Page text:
The digital age is an awesome time to be a shopper.
If you use tools available through websites, credit cards and gift cards, you can score at least 10% off most purchases. And as a bonus, you don’t have to wait for sales or search for coupons.
Following are five simple steps that can help you save on anything you need to buy. Learn these tips, and you will not go back to paying full price — or waiting for a sale.
Step 1: Find a discounted gift card
The first step to savings is to buy a gift card — but not just any old gift card. Instead, you want to head to a website specializing in reselling gift cards at a discounted rate.
Raise.com is one of the biggest sites in the gift card reselling business.
Sites like Raise let individuals with unwanted gift cards unload them by selling the cards to others at a discount. While the sites advertise discounts of as much as 35%, you’re typically going to save less than 10% with most cards. Still, that’s a great deal.
You can learn more about discounted cards in our article “How Unwanted Gift Cards Save Me Hundreds of Dollars a Year.”
Step 2: Buy through a rebate site
If you’re buying online, make your purchase through a rebate or “cash-back” site. These sites often offer an additional 3% or 4% off your purchase. You’ll pay the full amount when you buy, but receive the discount back in the form of a rebate.
These are some of the most popular rebate sites:
Getting started with a cash-back site is simple. You sign up, then visit the site before shopping online.
For example, say you want to shop online at Kohl’s. Instead of going directly to Kohls.com, start at a cash-back site, click on a link to the Kohl’s page, then begin shopping. When you buy something, you’ll earn money from the cash-back site.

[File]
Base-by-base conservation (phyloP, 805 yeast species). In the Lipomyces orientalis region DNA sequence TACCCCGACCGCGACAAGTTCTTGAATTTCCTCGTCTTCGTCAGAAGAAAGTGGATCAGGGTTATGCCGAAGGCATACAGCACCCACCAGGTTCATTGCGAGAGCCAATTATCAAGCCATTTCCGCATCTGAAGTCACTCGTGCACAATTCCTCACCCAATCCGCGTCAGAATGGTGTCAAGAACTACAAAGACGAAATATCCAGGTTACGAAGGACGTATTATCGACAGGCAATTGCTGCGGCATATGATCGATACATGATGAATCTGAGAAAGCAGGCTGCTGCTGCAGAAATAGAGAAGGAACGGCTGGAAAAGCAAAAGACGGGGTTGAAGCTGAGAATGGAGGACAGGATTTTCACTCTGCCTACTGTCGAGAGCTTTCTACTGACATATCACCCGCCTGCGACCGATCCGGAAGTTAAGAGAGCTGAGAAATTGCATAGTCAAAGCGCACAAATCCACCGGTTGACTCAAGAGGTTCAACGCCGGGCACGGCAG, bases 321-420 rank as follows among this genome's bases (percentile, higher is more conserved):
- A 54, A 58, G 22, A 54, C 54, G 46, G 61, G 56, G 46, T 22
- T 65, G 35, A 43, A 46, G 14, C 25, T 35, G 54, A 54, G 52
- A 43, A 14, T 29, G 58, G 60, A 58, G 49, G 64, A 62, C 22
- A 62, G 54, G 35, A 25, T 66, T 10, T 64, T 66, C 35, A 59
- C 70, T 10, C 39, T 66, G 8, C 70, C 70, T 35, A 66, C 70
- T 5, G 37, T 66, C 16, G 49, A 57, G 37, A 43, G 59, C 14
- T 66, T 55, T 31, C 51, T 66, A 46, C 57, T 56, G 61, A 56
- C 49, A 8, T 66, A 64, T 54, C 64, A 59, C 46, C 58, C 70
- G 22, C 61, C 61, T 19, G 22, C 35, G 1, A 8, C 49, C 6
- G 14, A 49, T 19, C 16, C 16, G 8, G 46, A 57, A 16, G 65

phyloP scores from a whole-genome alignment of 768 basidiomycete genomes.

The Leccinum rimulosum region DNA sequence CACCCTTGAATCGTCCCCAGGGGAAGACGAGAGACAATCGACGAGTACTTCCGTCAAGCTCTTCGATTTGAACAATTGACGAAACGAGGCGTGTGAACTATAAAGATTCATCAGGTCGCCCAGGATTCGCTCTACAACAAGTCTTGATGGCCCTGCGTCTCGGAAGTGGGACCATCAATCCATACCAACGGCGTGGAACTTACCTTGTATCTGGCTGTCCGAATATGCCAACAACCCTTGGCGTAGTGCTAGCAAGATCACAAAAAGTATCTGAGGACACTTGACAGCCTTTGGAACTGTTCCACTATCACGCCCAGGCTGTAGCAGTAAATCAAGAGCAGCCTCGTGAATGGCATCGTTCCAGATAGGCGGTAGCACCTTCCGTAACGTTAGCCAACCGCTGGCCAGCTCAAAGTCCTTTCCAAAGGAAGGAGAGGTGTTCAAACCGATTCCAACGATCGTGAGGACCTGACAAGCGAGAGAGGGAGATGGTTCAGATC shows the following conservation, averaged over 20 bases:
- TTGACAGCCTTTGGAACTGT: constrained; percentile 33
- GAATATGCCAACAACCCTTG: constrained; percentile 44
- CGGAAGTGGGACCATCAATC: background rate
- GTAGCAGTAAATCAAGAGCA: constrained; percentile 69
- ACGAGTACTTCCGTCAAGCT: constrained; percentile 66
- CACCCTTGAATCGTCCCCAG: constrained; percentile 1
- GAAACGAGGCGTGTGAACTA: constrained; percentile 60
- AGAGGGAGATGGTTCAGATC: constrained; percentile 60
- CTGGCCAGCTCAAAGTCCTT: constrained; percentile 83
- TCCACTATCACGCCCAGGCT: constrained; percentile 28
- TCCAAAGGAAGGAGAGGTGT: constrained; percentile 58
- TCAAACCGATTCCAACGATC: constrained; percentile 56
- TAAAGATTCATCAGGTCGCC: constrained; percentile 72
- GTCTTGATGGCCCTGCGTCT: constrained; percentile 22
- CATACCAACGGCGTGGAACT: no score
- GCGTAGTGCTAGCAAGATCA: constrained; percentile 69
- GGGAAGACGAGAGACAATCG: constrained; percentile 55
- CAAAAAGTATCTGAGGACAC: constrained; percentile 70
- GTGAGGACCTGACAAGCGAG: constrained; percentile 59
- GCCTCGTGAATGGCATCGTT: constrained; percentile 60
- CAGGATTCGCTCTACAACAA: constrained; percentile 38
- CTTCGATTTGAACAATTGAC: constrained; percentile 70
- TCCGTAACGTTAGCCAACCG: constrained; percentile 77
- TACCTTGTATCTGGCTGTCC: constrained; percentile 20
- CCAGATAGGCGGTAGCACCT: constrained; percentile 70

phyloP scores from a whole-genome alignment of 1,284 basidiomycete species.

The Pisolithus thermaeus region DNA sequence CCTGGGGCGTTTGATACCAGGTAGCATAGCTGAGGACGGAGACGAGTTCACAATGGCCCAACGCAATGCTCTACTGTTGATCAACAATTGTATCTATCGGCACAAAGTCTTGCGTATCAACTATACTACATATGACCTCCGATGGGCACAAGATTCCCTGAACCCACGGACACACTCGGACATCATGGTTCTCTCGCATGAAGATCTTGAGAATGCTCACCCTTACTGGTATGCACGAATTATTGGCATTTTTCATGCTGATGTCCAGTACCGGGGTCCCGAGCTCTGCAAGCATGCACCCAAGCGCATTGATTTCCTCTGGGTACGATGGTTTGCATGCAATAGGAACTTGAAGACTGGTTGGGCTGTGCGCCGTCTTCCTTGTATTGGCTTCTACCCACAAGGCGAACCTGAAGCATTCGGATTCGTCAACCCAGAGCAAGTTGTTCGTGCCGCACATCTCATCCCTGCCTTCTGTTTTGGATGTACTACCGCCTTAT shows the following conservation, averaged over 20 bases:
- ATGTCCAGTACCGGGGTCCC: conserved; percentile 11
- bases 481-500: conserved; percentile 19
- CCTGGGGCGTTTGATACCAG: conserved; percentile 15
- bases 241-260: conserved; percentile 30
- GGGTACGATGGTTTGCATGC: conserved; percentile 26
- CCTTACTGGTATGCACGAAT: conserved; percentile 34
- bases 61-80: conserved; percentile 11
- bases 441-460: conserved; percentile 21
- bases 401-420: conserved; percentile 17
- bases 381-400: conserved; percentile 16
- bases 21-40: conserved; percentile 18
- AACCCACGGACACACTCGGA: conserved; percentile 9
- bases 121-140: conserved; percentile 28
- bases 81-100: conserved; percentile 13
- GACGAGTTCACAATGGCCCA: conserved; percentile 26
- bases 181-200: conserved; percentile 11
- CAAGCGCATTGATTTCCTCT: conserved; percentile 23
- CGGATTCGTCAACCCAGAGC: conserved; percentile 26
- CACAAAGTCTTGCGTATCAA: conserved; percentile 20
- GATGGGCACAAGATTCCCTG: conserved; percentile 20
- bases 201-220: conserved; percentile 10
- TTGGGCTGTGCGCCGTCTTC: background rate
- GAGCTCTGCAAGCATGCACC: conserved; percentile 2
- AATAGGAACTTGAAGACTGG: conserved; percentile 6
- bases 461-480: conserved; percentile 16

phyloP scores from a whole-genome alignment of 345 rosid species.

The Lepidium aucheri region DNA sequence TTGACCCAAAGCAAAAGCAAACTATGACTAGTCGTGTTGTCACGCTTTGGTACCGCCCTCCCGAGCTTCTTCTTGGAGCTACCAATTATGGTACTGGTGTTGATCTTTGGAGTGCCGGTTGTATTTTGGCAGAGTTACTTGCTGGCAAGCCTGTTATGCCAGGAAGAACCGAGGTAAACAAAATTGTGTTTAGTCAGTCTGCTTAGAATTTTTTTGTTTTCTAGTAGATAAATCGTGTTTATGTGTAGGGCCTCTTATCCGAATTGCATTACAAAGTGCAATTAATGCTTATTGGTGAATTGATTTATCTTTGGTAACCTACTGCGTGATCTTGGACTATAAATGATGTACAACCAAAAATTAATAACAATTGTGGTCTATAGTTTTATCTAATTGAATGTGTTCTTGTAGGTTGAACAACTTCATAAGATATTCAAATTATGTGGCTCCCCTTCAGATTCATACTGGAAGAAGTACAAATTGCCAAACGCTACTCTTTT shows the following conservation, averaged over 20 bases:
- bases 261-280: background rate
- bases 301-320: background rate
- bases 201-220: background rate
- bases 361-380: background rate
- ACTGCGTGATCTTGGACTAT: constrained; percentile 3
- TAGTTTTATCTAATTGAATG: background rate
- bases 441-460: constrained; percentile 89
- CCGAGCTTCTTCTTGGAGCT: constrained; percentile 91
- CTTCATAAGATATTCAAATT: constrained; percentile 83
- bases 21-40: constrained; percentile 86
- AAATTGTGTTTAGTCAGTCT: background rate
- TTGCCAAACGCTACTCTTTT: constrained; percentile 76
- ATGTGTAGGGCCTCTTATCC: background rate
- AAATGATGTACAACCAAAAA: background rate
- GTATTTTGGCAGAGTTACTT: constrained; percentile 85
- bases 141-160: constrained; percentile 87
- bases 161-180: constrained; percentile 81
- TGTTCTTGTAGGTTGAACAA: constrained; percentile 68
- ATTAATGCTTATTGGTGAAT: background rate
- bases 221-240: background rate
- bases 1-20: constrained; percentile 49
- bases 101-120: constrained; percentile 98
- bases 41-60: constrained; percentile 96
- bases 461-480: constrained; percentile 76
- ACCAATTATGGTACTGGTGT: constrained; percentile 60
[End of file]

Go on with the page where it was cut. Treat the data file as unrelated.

There’s no catch. Cash-back sites simply are sharing with you the commission they get from participating stores when you make a purchase.
Before shopping, check out the store availability and terms at the rebate sites. Some sites send checks automatically every few months, while others require you to request a payment once you hit a minimum amount in your account. Participating retailers and rebate amounts vary among sites.
For more on using this great shopping technique, check out “3 Websites That Pay You for Shopping.”
Step 3: Use a cash-back credit card
Another way to take a slice out of your costs is to use a great cash-back or rewards credit card.
Looking for a great cash-back card? Check out the “cash back” category in our Solutions Center’s credit cards section.
Depending on the card and what you’re buying, you will generally save anywhere from 1% to 5% on your purchase — and sometimes more. As with rebate sites, you’ll pay the full price at purchase but receive the cash back as a rebate or statement credit.
Of course, using a credit card comes with the caveat that you must pay off your balance when the bill arrives. Paying interest on a credit card is a surefire way to negate your savings.
Step 4: Abandon your shopping cart
Online retailers track your every move. It’s undoubtedly distressing to them when you load up with a cartload of stuff, only to close the tab on your browser and move along. That’s why you might find a coupon code landing in your mailbox a day or two after you leave your cart.
To get this trick to work, you need to be logged in to your account so the retailer knows who abandoned the cart. Then, put your items in the cart and leave the site. The list of retailers who offer codes to those with abandoned carts is fluid, but Rather-Be-Shopping.com lists a bunch that have been known to dole out the discounts.
Step 5: Sign up for the mailing list
Some retailers issue one-time use codes. To get these, you need to be on the VIP list, aka the mailing list. Sign up to receive newsletters from your favorite stores so you can get discount codes and sales announcements delivered straight to your inbox.
Just be sure to use a secondary email address so these messages don’t overwhelm your primary account.
Do you have other ideas for saving money on your online purchases? Share them in comments below or on our Facebook page.
Stacy Johnson contributed to this post.
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